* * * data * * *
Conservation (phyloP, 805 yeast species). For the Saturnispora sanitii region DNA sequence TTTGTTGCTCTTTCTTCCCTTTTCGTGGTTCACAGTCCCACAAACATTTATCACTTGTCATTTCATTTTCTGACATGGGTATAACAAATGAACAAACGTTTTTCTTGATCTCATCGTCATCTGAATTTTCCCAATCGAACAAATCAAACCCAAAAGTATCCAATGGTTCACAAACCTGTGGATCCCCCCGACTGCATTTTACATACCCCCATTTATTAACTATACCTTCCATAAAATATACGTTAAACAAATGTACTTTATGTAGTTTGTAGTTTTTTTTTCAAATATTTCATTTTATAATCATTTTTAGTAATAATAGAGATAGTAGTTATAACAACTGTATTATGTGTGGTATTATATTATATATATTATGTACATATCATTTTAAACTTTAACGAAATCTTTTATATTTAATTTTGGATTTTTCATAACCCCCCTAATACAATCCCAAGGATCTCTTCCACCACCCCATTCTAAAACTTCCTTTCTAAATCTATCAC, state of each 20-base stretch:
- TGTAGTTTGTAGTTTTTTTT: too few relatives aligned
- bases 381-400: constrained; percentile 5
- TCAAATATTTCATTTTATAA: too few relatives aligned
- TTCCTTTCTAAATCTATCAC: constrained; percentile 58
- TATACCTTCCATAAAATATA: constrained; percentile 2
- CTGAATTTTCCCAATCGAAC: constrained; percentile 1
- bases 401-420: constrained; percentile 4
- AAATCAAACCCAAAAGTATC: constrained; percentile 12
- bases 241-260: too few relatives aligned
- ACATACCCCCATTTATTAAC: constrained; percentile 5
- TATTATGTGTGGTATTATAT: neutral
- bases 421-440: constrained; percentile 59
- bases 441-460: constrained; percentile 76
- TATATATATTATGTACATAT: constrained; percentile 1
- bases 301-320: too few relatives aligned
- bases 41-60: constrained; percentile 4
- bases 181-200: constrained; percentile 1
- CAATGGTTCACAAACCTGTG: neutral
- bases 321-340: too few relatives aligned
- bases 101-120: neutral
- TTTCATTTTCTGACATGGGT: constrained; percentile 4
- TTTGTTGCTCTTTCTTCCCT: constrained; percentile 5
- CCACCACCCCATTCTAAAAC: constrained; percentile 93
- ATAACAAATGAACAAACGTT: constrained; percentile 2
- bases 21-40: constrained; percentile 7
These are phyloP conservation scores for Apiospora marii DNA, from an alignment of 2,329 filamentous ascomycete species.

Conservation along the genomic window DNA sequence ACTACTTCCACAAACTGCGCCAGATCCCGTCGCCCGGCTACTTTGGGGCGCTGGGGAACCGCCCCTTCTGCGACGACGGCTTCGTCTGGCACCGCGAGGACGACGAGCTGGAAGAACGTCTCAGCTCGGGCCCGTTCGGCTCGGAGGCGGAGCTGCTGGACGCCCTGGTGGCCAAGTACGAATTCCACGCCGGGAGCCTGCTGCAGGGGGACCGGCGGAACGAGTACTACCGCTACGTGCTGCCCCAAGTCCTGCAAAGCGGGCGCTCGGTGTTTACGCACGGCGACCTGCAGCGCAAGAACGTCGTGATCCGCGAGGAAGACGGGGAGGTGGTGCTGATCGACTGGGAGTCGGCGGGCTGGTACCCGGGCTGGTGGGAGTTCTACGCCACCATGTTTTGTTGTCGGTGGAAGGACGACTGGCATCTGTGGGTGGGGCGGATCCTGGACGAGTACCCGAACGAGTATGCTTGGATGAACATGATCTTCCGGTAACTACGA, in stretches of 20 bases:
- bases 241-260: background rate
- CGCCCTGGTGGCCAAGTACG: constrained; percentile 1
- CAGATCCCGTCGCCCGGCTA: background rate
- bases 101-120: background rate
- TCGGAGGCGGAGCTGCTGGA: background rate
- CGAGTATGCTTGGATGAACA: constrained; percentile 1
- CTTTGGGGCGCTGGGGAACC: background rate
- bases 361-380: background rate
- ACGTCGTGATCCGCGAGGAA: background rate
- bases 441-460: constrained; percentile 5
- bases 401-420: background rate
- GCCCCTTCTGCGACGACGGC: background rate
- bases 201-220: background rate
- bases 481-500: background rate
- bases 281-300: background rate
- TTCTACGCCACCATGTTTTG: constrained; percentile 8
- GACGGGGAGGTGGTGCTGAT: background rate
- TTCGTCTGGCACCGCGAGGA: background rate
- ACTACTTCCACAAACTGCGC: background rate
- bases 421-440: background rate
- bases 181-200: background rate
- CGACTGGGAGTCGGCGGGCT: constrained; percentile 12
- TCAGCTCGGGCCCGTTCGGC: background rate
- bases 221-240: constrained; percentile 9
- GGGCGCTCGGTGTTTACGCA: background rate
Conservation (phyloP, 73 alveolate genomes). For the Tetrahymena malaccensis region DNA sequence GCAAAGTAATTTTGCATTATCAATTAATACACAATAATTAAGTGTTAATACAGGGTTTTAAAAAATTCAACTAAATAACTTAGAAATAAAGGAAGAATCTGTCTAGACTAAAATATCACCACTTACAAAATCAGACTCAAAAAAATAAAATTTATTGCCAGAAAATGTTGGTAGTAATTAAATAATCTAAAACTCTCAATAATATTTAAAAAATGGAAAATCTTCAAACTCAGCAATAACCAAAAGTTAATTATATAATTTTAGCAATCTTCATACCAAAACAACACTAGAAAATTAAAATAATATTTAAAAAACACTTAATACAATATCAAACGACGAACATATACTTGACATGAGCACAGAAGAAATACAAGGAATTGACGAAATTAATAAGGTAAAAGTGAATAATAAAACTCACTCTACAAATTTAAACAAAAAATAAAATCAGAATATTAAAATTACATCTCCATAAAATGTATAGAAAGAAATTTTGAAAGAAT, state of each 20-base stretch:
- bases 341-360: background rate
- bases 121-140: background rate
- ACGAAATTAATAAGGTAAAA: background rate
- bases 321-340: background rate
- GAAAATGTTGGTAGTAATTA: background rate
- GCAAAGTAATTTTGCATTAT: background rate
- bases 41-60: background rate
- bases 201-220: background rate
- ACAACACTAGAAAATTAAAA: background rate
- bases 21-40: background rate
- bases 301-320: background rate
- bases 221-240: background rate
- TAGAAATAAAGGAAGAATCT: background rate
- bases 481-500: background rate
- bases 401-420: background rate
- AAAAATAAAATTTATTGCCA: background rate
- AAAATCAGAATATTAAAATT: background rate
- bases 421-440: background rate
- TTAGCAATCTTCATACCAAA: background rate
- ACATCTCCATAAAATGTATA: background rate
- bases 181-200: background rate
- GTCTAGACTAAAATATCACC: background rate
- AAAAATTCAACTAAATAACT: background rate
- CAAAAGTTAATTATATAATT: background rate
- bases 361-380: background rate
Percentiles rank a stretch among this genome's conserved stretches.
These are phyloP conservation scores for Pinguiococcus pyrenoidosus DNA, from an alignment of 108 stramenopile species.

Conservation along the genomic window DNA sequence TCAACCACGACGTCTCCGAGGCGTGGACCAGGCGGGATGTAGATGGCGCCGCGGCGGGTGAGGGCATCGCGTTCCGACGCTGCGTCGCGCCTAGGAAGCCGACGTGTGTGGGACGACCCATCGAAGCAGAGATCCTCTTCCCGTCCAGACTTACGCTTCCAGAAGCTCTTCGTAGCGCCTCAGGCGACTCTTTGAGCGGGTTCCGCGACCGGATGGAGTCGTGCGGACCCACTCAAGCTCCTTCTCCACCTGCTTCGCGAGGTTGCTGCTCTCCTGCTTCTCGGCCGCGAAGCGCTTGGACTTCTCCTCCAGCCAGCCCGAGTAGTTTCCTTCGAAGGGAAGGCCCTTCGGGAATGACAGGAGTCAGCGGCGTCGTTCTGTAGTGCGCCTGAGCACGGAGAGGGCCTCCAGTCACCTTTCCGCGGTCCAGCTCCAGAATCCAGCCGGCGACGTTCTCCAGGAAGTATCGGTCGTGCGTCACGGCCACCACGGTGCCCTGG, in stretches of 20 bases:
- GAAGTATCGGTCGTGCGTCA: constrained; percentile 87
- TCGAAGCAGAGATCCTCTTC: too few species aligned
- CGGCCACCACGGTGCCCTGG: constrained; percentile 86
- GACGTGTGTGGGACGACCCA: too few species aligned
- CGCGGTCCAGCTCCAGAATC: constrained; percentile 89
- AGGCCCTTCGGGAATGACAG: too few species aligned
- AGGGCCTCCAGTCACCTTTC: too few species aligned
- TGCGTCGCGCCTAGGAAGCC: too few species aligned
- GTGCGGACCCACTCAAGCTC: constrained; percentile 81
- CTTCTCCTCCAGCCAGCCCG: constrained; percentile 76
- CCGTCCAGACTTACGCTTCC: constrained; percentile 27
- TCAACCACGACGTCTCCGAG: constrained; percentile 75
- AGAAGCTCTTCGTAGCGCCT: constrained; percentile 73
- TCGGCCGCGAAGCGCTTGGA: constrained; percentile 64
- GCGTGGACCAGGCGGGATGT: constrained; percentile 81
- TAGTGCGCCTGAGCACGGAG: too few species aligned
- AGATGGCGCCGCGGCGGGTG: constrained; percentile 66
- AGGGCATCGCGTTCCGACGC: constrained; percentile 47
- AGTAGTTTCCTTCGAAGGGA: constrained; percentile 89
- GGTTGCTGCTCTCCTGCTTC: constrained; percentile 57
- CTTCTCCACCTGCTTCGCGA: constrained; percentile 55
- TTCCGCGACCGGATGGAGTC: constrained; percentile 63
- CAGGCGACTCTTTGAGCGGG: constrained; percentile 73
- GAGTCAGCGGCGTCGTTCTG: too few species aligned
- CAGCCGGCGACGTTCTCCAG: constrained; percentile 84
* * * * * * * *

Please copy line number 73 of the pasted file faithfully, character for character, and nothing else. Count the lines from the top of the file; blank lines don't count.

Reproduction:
- TTAGCAATCTTCATACCAAA: background rate